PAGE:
Spinach Leaves Stripped to Nourish Human Cells

A team of researchers found a new way of stripping plant cells to grow human tissue on a spinach leaf. This study holds promise for growing heart tissue on the spinach’s scaffold.

The team of researchers from Worcester Polytechnic Institute (WPI), University of Wisconsin-Madison and Arkansas State University-Jonesboro have managed to grow heart tissue on spinach leaves.

The researchers used a detergent, a water-based cleansing solution, binding with dirt to wash away the cells of the plant. Once the spinach has been stripped of its cells, there is a cellulose framework which is the main chemical forming the structure of the plant.

At its cellulose state, the researchers bathe the spinach with live human cells where the cells can grow tissue on the spinach’s scaffolding and the tiny veins. The cells lining up to the human blood vessel are placed in lineation with the veins of the spinach leaves in attempts to create a vascular system that replicates the way blood flows through human tissue.

Researchers then would send fluids through its veins to see if the blood cells could flow through the renovated vascular system, which they were successful in. The most defining trait that the spinach leaf has is the branching network of thin veins that delivers the water and nutrients to the cell. So, the modified leaves would provide oxygen delivery to the replacement tissue which is important to generating heart matter.

Scientists have created large-scale human tissue in a lab through methods of 3-D printing but it was difficult to grow the small blood vessels needed to the tissue’s health. This new study, however, brings a promising hope to treat damaged heart tissue.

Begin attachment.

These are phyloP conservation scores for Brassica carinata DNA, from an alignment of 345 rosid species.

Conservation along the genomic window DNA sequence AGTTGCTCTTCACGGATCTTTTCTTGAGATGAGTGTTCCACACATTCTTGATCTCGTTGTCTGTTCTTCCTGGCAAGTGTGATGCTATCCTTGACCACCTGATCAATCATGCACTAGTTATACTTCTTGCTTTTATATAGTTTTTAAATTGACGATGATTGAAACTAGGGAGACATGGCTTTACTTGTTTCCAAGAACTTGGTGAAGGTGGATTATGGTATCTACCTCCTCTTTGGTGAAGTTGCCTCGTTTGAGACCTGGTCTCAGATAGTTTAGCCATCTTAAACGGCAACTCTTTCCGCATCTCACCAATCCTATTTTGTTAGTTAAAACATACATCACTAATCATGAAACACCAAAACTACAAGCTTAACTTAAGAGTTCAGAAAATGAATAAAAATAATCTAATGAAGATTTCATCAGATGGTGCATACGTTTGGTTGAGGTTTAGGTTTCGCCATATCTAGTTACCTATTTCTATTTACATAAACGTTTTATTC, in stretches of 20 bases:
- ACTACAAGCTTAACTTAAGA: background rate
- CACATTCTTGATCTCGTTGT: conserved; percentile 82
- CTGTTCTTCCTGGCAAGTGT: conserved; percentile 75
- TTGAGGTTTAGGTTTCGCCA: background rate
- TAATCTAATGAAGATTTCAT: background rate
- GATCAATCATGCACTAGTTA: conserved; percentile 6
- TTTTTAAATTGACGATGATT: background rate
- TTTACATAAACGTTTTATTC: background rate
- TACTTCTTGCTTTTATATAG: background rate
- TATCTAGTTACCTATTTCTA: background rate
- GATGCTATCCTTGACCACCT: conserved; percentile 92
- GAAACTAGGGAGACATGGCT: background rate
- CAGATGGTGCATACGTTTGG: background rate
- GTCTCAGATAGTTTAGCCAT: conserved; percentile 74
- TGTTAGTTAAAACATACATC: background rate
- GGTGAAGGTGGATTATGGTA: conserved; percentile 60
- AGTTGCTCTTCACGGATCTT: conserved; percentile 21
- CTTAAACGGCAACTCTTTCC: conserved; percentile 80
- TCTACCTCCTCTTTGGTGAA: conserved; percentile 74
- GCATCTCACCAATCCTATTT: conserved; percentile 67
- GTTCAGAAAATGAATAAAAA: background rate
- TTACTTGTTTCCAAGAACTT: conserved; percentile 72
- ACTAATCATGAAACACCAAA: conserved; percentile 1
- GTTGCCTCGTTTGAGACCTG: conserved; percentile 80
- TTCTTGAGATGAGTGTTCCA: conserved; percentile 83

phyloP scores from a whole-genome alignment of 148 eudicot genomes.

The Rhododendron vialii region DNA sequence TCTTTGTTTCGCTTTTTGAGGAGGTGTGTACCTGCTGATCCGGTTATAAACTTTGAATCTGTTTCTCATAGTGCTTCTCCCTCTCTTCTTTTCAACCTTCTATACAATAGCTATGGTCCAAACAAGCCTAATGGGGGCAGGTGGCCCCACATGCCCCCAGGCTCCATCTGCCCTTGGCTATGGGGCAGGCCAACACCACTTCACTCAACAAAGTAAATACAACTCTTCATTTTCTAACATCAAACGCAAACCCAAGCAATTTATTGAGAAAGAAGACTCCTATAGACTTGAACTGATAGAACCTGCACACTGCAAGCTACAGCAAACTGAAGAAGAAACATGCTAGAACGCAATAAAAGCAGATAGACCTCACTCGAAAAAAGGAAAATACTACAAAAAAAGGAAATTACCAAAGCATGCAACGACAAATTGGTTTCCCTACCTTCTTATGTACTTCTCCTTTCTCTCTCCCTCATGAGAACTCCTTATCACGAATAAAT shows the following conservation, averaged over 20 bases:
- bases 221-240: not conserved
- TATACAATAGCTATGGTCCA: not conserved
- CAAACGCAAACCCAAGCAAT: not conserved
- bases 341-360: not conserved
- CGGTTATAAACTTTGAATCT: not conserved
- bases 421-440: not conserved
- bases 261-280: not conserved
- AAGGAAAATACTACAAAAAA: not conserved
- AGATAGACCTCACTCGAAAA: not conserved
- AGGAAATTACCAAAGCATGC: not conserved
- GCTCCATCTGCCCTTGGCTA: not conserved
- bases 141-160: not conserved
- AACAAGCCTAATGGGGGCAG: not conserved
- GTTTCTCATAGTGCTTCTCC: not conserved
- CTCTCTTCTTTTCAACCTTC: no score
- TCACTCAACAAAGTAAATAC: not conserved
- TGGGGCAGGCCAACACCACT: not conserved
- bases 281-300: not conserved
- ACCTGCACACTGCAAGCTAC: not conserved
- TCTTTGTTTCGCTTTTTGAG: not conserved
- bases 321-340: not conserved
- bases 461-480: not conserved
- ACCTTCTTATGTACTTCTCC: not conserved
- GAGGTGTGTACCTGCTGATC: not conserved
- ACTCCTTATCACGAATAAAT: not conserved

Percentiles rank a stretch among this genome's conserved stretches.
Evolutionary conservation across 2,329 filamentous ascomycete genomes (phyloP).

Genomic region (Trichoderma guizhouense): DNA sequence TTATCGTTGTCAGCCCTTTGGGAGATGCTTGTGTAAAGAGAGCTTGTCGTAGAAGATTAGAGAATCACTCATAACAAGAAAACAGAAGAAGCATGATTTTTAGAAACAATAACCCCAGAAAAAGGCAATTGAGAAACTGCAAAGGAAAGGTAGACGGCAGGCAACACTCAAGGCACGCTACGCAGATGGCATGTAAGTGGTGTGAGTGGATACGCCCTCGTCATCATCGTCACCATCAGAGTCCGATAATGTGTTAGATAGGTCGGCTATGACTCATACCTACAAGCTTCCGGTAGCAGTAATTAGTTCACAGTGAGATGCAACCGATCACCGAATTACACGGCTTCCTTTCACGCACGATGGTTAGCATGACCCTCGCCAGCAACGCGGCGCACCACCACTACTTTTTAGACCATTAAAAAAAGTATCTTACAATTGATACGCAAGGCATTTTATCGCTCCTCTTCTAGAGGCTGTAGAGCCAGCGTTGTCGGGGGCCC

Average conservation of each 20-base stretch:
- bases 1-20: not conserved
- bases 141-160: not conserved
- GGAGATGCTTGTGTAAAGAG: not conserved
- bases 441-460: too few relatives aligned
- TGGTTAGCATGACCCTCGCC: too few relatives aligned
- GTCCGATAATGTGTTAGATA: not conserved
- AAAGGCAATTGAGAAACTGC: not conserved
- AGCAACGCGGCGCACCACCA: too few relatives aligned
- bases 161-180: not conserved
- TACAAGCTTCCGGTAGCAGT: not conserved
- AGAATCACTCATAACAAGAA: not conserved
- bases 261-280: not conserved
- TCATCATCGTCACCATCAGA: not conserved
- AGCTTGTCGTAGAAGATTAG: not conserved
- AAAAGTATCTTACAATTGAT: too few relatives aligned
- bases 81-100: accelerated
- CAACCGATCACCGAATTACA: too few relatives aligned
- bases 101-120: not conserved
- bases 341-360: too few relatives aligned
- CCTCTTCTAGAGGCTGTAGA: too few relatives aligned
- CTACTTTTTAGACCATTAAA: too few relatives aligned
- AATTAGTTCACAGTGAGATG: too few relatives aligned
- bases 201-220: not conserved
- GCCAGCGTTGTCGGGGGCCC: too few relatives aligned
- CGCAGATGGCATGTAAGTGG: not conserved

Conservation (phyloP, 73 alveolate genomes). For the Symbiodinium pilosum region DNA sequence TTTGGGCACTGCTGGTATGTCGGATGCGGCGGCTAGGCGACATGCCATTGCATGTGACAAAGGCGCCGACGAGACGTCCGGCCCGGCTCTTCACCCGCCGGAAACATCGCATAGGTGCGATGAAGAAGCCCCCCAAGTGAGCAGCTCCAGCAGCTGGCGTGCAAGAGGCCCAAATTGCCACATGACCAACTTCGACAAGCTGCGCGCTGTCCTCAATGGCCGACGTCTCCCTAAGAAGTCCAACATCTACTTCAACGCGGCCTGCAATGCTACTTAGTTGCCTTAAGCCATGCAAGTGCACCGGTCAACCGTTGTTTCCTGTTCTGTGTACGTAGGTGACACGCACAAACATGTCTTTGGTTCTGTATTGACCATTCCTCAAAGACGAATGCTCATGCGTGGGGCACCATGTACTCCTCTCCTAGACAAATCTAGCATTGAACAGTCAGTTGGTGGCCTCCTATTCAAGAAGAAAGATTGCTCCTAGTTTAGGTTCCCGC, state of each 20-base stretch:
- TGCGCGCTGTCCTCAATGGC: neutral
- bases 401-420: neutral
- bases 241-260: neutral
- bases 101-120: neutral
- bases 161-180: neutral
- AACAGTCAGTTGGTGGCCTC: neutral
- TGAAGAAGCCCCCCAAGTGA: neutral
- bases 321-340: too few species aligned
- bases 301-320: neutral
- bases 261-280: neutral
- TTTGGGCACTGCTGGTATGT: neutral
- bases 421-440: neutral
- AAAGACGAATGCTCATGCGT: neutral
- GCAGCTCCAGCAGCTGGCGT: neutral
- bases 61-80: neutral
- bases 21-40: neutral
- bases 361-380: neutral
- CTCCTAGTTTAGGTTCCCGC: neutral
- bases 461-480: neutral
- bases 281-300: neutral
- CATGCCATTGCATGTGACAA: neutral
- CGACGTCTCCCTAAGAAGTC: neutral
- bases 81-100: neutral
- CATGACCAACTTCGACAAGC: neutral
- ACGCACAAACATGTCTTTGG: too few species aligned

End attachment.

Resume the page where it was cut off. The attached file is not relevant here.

This is a study that holds the promise of having multiple spinach leaves grow layers of heart muscles as a treatment for patients. Its goal would be to treat patients who have suffered from a heart attack or who have had some cardiac issues where the heart is not contracting anymore. Essentially it would be the treatment for damaged heart tissue that would lead to treating tissue from other organs that have suffered some damage.

Studies are still being conducted on how the human cells attach to and nourish themselves to grow on the spinach’s scaffolds as well as finding an outflow of blood and fluids from the tissue. The findings of this study are set to be published in the May issue of Biomaterials.

About News Team

Hi, I'm Alex Perez, an experienced writer with a focus on lifestyle and culture news. From food and fashion to travel and entertainment, I love exploring the latest trends and sharing my insights with readers. I also have a strong interest in world news and business, and enjoy covering breaking stories and events.

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